1. Azul La Luz, PhD., CCHt,
    HAF Curriculum Expert
    Mohammadia, Morocco

Happy New Year, may it be a wonderfully growing experience for you.  It has begun that way for me at the third MEPI training that took place in the auditorium of the University of Hassan II in Mohammadia.  The five Student Interns conducted the entire training. Alexandra Stein, HAF Country Director, and I supervised this dynamic group from the sidelines.  It was great.  This time the primary object of the training was to have a wholistic training that would be individually inclusive of each and every student and their opinions in a debate forum. The group contained forty young minds.  As such, the Student Interns (SI) led the trainees to define, combine (where possible), and prioritize each of the 19 projects they had agreed to in their nine tables the week before.

This time instead of tables the chairs were placed on one large circle and the training began with each trainee introducing her/himself.   Mohammed, Safae, Tima, and the two Younes’, the five SI, introduced themselves.  I then took the floor for a few minutes. I had the trainees all stand up, asked them to stretch, and then requested that they move and sit next to someone they did not know.  They complied with some hesitation and prodding.  It was interesting to me that there was hesitation since in the US, my students would comply without hesitating.  I later asked the SI about that and they said that here groups tend to bond almost like family and hate to be parted when they are in group.

I went on to express the importance of the training in terms of community involvement, self-growth, familial benefit, as well as the benefit to the university and the individual communes with which they would be working, and even the entire nation.  Additionally I told them that once they prioritized their project, we would attempt to work with the administration of the University to secure funding for their priorities.

Again as with the last two trainings, a few students had trickled in at the appointed hour, 11:45, but the room was not completely full of students until well after 12:25 or so.  However we began the individual introductions when a little more than half of the students were present.  I was overjoyed to see that the majority of the students present this time where students from the past two trainings –we have established our group. It was also great to see the faces of 3 members of the broader Mohammedia community who had come back for the session.

Tima had made a PowerPoint of the nine projects chosen last time through the pair-wise process; with two priorities, and of the other ten projects.  Each item was presented and discussed within the group.  There was enthusiastic discussion on each of the 19 item.  During the process of defining each project in narrow and agreed-upon terms, some were combined ending with a total of eight projects.  And finally votes were taken to prioritize the eight items.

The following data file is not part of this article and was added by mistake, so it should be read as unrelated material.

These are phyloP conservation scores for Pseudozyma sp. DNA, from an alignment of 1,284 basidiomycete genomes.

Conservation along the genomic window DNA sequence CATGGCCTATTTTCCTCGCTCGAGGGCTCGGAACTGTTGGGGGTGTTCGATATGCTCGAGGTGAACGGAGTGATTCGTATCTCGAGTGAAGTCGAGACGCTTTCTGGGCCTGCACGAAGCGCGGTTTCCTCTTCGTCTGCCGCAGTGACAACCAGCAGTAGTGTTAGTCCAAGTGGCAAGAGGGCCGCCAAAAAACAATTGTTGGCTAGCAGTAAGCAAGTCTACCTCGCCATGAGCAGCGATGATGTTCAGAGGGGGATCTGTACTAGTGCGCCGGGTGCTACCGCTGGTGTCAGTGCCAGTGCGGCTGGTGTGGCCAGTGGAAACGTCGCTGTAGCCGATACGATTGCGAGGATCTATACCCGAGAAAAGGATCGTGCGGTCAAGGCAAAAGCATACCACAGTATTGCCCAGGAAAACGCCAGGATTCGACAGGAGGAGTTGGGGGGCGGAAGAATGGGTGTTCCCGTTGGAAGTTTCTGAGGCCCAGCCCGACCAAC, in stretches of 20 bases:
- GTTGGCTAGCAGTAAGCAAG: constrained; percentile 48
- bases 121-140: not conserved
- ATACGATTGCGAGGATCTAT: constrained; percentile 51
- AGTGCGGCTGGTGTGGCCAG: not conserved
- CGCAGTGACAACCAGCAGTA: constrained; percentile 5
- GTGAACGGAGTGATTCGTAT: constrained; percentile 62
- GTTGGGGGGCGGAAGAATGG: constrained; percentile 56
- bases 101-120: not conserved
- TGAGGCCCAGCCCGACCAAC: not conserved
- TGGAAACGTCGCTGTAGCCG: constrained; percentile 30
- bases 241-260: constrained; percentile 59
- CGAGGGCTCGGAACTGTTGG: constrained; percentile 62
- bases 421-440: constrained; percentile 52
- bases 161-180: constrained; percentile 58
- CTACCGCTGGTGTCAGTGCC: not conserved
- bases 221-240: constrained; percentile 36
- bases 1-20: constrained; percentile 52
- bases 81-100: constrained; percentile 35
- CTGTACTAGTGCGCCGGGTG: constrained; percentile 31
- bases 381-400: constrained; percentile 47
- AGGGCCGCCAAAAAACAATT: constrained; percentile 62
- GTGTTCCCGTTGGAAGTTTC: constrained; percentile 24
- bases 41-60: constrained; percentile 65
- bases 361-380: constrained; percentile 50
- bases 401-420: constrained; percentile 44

Of great interest to me was the difference in the voting for priorities when then trainees were only allowed to vote once per the eight items and when they were allowed to vote for each item.  The difference was quite dramatic.  For example, in the first round of voting the “Good Governance” received 15 votes and 40 votes in the second round! In both instances it was the top project.  The same was not true for the other priorities which also had quite different votes, but were ranked differently.  In the first vote the “Campus” was the second project priority with fourteen votes, while in the second vote it only received thirteen votes coming in a distant fifth.  In second place in the second round of voting was “Partnership between the university and companies for recruitment,” with 25 votes and which had only received one vote in the prior vote!

Once the priorities were set, the trainees were to sign up for training and working with the Communes, then snacks and evaluations were then distributed.  It was decided to hold future trainings in smaller groups dedicated to working with the Communes.

By telephone all the attending trainees were polled and thirty trainees agreed to attend the next training on 7 January, which was postponed due to student protests.


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